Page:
When Mitt Romney is marching in the streets to protest police brutality and saying, “We need to stand up and say that black lives matter,” you know something remarkable is going on.

But even if you accept that policing in America needs to change — and not everyone does — how do you tackle a problem so deep and complex that it plays out every day in approximately 18,000 local, state, and federal police agencies around the country?

Democrats in Congress tried to make a start on Monday, and the legislation they unveiled shows both a dramatic new willingness to take specific steps to confront the problem and the limits of how much Washington can do.

The bill they offer, called the Justice in Policing Act of 2020, includes the following provisions:

  • Changing rules on “qualified immunity,” which can make it almost impossible to sue police for misconduct.
  • Banning chokeholds and other practices that can lead to physical harm or death.
  • Ending “no-knock” warrants in drug cases.
  • Requiring police departments to report data on use of force and creating a national database to track police misconduct.
  • Creating a national standard saying force should be used by officers only when “necessary to prevent death or serious bodily injury.”
  • Limit the transfer of military equipment to local police departments.

When you step back, these kinds of very specific measures can seem small and inadequate, and the legislators didn’t pretend otherwise.

“The real way to achieve safe and healthy communities is to invest in those communities,” Sen. Kamala D. Harris (D-Calif.) said at Monday’s news conference, adding that while reforming police procedures is important, “ours is a bill that addresses a very specific matter under a larger umbrella of all that must be addressed.”

I spoke Monday to Barry Friedman, a professor at the New York University School of Law and the faculty director of the Policing Project, which works with local departments to improve policing.

“It is good to pursue these particular things,” he told me, “but that has to be the beginning of a conversation” that takes place at the federal, state, and local level.

While the federal government can take some concrete steps, what’s really needed is a fundamental reimagining of what public safety is about and how police fit into creating it. Friedman argued for creating a new force that could broadly be called “first responders,” who are given more extensive training to handle the kinds of problems we now put on police officers who aren’t prepared to handle them.

“We call upon the police to do far more than they’re capable of doing,” Friedman said, “and because police are trained in the force of law, that’s what we get,” whether they’re addressing homelessness, mental illness or even traffic enforcement.

When you start to question why the police are asked to enter so many situations that don’t actually require someone with a gun, the system begins to seem spectacularly ill-designed. “We send cops to take reports at traffic accidents,” Friedman noted. “Why are we sending armed people? Any time you send force of law, you’re asking for trouble.”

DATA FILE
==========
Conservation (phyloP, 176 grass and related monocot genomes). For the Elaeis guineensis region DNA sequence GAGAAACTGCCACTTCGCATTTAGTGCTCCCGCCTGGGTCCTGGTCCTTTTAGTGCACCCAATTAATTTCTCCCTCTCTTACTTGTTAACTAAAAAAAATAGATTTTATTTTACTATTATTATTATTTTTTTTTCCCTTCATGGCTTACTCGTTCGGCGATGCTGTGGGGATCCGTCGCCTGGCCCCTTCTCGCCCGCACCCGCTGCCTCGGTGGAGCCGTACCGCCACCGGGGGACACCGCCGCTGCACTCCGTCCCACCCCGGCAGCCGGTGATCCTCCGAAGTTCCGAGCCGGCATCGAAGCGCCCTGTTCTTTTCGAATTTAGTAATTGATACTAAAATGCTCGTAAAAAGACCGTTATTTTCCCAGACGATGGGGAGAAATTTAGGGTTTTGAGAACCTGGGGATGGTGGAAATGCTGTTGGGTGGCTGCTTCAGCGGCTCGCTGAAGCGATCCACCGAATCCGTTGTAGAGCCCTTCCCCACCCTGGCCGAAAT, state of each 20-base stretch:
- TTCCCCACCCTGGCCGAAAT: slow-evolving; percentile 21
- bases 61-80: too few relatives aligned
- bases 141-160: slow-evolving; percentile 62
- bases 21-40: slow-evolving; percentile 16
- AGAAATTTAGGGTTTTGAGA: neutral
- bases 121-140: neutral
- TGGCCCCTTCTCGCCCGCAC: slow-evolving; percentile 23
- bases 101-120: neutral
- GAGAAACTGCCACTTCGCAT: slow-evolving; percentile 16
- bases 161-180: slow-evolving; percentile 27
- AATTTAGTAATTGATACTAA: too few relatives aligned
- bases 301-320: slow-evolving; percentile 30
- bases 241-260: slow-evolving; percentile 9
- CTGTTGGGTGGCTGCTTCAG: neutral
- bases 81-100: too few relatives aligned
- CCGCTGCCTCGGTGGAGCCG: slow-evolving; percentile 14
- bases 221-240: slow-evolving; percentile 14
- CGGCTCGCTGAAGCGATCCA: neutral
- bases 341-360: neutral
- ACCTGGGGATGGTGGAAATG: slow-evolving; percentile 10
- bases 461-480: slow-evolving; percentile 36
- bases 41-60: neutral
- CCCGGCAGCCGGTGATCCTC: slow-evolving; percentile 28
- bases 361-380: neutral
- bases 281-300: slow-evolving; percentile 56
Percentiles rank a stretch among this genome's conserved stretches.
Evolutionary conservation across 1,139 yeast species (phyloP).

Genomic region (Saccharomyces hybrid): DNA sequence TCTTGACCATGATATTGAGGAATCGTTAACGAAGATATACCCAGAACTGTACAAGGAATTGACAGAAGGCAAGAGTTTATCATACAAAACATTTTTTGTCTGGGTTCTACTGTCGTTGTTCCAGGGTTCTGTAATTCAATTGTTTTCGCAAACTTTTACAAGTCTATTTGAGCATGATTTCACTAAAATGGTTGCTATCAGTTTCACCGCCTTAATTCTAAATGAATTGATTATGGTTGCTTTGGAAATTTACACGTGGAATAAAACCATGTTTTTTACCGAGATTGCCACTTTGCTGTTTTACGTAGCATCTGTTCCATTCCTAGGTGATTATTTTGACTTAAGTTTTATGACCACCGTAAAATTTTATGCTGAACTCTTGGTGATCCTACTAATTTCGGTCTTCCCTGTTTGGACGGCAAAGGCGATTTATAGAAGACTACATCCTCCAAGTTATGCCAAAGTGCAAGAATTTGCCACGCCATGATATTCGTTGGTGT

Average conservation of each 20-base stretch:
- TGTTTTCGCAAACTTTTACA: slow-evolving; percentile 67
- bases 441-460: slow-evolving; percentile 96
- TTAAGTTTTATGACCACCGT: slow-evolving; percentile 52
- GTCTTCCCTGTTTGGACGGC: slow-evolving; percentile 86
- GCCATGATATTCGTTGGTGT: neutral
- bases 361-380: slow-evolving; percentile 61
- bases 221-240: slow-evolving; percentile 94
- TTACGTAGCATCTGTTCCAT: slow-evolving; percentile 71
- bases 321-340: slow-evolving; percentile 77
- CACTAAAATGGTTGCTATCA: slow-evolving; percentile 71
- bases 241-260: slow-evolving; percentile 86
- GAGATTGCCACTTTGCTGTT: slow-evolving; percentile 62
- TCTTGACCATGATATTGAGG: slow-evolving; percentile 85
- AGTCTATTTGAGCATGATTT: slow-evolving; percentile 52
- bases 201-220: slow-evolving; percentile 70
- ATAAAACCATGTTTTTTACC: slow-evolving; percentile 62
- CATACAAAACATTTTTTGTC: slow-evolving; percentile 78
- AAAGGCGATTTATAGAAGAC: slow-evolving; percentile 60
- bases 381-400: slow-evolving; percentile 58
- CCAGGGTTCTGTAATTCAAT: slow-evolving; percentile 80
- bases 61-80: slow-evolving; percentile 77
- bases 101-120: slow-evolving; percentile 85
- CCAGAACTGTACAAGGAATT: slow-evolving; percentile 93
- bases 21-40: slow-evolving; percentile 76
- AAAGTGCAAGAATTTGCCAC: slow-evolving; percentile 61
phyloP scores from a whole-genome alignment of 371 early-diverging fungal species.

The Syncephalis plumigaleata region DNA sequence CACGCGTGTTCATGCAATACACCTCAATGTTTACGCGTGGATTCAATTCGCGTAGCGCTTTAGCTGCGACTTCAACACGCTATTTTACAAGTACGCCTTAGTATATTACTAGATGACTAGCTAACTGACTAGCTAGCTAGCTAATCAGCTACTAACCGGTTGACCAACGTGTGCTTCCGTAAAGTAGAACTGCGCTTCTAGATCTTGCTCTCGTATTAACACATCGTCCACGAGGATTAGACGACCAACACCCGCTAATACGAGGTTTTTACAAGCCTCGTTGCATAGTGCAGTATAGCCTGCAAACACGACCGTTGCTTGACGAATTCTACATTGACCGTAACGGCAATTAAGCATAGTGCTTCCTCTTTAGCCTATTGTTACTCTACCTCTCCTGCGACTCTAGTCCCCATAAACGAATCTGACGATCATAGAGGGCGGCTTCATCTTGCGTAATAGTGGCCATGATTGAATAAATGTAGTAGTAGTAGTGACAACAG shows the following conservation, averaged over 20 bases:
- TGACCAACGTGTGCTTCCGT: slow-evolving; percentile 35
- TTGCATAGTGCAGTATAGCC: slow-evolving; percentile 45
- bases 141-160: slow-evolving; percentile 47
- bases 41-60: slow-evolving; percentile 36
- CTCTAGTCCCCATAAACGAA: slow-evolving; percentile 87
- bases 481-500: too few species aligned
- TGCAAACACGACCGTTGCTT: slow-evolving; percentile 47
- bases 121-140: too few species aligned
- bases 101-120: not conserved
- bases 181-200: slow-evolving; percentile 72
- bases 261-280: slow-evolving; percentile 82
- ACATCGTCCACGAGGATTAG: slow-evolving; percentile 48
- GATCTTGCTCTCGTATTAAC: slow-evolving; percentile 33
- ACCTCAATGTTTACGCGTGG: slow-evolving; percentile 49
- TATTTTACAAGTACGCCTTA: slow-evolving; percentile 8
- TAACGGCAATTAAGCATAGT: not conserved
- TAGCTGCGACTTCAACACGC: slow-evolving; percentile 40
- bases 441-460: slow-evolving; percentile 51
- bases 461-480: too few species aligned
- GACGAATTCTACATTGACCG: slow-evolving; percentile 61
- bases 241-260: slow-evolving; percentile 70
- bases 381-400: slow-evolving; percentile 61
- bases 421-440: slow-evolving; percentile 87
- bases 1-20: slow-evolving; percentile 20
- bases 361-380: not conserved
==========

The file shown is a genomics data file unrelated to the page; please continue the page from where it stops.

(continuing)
So Friedman argues that we need systems of accountability that start not after someone has been killed by the police and the officer gets punished (or not), but at the front end and all the way through: Creating new rules that will minimize mistreatment, providing training in how to make sure those rules are followed, and carefully auditing compliance with those rules.

“You would never say to the schools, ‘Do a good job educating people, and we’ll check in later,' " Friedman said. “But that’s what we do with police.”

Even if you view the approach of Democrats in Congress as worthwhile but just a small part of the overall challenge, they won’t get their bill passed through the Republican-run Senate, let alone signed by a president who clearly believes that what’s needed is to bash in some more skulls.

Meanwhile, most Republicans are sticking to the “bad apples” explanation for police brutality, which says that there are few if any systemic problems, and whenever someone is mistreated (or even murdered) by a police officer, it’s only because that one deficient individual somehow acquired a badge.

“I do not think you can paint with a broad brush and say there’s systemic racism in the criminal justice system in America,” says Sen. Tom Cotton (R-Ark.). “I don’t think that the law enforcement system is systemically racist,” agrees Attorney General William P. Barr.

Just as important is the culture of policing, which is not only run through with racism but has also been intensely militarized, in the equipment given to police departments and in their training as well. Thousands of officers have been trained in a philosophy that conditions them to live in a constant state of fear and see the citizenry as enemies in a war, one in which they have to be prepared at any moment to kill lest they lose their own lives.

Which is why it’s easy to look at the magnitude of the challenge and despair. “It is a moment in which being despondent is appropriate,” Friedman told me, but he insisted that a different set of policies can move us toward a different future. “If we’re willing to do something, we don’t have to be despondent.”

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